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Fishing for answers

Published on: October 6, 2011

Craig Watson, director of the Tropical Aquaculture Laboratory in Ruskin. Penny Fletcher Photo

Craig Watson, director of the Tropical Aquaculture Laboratory in Ruskin. Penny Fletcher Photo


RUSKIN — Groundbreaking research is taking place on a quiet Ruskin street that could affect the rest of the world.

What would happen if non-native species of fish got loose in rivers and lakes? How would they interact with the natural inhabitants? How would the habitat change? Would the species intermingle, or would one overtake the other until none were left?

This is only one of the areas being explored at the University of Florida’s Tropical Aquaculture Laboratory on 24th Street.

Following federal budget cuts of $300,000, the lab’s director Craig Watson has had to find funding elsewhere to keep answering these questions and diagnosing the diseases of commercially-sold edible and tropical fish.

But he is finding the dollars to keep the important research and fish diagnostics going.

Another critical study concerns raising Bala sharks, he said.

“Bala sharks are an aquarium fish we import from Thailand,” said Watson. “They’re very delicate and hard to handle. We (people in the U.S.) probably spend half a million a year bringing them into this country.”

Another issue now being studied is finding a better way to aerate ponds because the technology now being used by fish farmers is more than 40 years old.

Researchers at the center are also currently looking at how to produce the anthias in captivity. The anthias is an ornamental marine species from Christmas Island in the Pacific that no one has so far been able to commercially produce anywhere in the world.

“This fish is called a harem spawner,” said Carlos Martinez, extension faculty at the lab. Watson explained that this is because one male stays with a large tank of females, and then when he gets old, he turns into a female. The center is studying how this strange event can happen.

“The anthias represents a whole group of salt water fish,” Watson explained. “This is one area where we have secured both government and private funding.”

Some research funds are also coming from Busch Gardens, Seaworld and the Shedd Aquarium in Chicago, making some projects a combination of private and government funding, he said. The Association of Zoos and Aquariums is also involved in the marine side of the research.

“Hillsborough County funds the office manager position and we build hatcheries through a block grant,” he added.

The laboratory is also involved with local farmers and education and it has a veterinary program which has attracted students from all over the world.

There is an internship which can last from two weeks to a year and a longer program for graduated veterinarians as well.

Natalie Steckler, a graduate student of veterinary medicine from Miami is there on an internship, as is Mark Flint.

Flint, who also already has his veterinary license, has come from Australia to do an internship and earn his PhD.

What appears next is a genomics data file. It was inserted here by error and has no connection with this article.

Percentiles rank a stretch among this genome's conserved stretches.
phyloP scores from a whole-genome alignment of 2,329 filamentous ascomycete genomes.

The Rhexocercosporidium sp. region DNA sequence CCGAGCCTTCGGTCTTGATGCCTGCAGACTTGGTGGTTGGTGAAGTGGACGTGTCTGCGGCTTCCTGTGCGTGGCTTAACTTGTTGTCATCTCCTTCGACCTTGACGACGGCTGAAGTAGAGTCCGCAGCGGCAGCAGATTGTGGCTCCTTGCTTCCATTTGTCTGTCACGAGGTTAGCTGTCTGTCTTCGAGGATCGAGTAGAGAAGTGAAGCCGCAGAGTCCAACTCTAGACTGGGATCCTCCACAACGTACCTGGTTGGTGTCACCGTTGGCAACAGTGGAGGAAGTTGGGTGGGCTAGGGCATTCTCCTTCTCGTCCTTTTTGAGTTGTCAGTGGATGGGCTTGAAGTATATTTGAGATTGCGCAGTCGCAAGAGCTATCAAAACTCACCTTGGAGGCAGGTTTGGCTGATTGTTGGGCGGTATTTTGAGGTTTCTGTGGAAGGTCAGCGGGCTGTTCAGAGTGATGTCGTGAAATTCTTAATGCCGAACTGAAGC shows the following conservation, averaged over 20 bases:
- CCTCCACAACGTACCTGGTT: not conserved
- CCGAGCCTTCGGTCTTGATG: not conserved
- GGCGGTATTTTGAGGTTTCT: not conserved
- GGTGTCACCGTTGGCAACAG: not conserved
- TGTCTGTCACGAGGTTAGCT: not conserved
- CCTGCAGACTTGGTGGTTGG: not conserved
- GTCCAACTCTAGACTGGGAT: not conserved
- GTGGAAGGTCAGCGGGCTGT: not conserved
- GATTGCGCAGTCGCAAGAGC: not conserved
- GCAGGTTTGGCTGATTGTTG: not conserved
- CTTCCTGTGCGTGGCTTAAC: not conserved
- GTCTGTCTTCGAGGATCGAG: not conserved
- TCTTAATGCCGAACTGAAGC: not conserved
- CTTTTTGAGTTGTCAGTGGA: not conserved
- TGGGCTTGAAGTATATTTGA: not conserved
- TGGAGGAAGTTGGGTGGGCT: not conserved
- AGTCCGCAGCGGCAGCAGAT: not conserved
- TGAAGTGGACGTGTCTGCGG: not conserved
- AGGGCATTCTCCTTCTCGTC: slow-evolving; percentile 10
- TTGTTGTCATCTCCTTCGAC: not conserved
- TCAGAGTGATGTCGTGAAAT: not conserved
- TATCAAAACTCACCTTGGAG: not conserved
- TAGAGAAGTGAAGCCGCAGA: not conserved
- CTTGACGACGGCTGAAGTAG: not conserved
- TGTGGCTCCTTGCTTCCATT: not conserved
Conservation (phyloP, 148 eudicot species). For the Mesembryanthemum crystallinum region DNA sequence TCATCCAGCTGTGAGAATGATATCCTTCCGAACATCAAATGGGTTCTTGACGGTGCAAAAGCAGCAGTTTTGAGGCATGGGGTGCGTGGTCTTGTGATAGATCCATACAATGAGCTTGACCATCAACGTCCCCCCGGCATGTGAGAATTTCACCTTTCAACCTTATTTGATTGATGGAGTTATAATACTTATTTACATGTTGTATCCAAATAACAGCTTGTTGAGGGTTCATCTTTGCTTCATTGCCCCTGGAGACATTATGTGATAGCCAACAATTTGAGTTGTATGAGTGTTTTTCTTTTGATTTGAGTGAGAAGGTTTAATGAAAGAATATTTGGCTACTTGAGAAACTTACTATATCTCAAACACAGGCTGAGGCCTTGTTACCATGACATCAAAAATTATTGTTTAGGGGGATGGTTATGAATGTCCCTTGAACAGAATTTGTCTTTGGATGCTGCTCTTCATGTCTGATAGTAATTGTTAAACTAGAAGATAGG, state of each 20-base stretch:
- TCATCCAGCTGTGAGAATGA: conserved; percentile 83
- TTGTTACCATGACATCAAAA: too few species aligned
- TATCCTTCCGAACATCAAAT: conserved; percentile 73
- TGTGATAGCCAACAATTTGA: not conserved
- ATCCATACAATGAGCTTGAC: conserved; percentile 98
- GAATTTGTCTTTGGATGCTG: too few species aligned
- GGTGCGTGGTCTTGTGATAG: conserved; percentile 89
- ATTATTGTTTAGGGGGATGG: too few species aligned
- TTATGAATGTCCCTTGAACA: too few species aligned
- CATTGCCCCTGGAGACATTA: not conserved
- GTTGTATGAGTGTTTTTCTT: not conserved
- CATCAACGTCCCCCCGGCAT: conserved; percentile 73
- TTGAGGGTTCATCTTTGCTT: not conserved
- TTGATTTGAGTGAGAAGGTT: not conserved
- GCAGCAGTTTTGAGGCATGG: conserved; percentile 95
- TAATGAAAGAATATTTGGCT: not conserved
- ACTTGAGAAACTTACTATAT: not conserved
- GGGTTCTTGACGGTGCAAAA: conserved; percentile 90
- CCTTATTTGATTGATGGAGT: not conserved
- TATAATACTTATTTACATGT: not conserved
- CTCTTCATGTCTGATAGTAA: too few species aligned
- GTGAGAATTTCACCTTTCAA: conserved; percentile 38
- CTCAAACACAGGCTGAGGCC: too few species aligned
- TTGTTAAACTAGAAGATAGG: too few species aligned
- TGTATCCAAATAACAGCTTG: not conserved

“I am happy to be in the growing field of veterinary medicine and am working on a long-term goal of specializing in fish health,” Steckler said.

Flint has spent one year in Florida and says he has learned much he will take back to the laboratory he mans in Australia.

But the lab isn’t all about research, study and education.

Local fish farmers may call with their questions and bring samples in for tests as well. This is not a service for hobbyists, who are urged to call the county extension service, and the service is not free.

Farmers may bring in samples from their ponds either singularly or in a group of fish to determine the cause of a symptom or treat a disease.

The laboratory also has its own outdoor ponds.

The lab occupies six-and-a-half acres and has 50 ponds on land that was once a fish farm, Watson explained. And there are also various indoor buildings, each housing tanks for research and disease control.

There are many educational opportunities being provided at the lab as well. Students in aquaculture programs may come to learn, look, listen and study.

Locally there are several opportunities for learning in the aquaculture field. 

Martinez gives classes to private citizens (not commercial users) on the use of pesticides so they can obtain the certification to use the restricted materials.

There is a two-year aquaculture program at East Bay High School and an associate degree program at Hillsborough Community College’s Brandon campus led by Craig Casper.

There are also opportunities for college and veterinary students to work with the facilities both on and off site and also with the county’s extension service.

But not all the things that go on at the lab are directly involved with study and diagnostics.

The sister industry of aquatic plants is also studied as well as health issues of anything that could impact fish and waterways, and researchers are working with farmers to help control problems connected with their work, like how to rid their farms of animals that eat their fish, including raccoons, certain species of birds and alligators.

“We just got a program in Sun City Center to control feral hogs,” Watson said.

When asked about future jobs in the industry Watson said it is hard to compete in a world market because a farmer in Indonesia may get 2¢ a fish and a U.S. farmer 25¢ for the same fish.

But there are many new opportunities opening up in marine ornamentals because there are thousands of fish traded that are not in production in the United States now. In the future there will be jobs in hatcheries and with the larvae as that demand increases.

The best way to prepare for these jobs is to earn a bachelors or masters degree but graduates of HCC have been employed with a two-year associate’s degree, Watson said.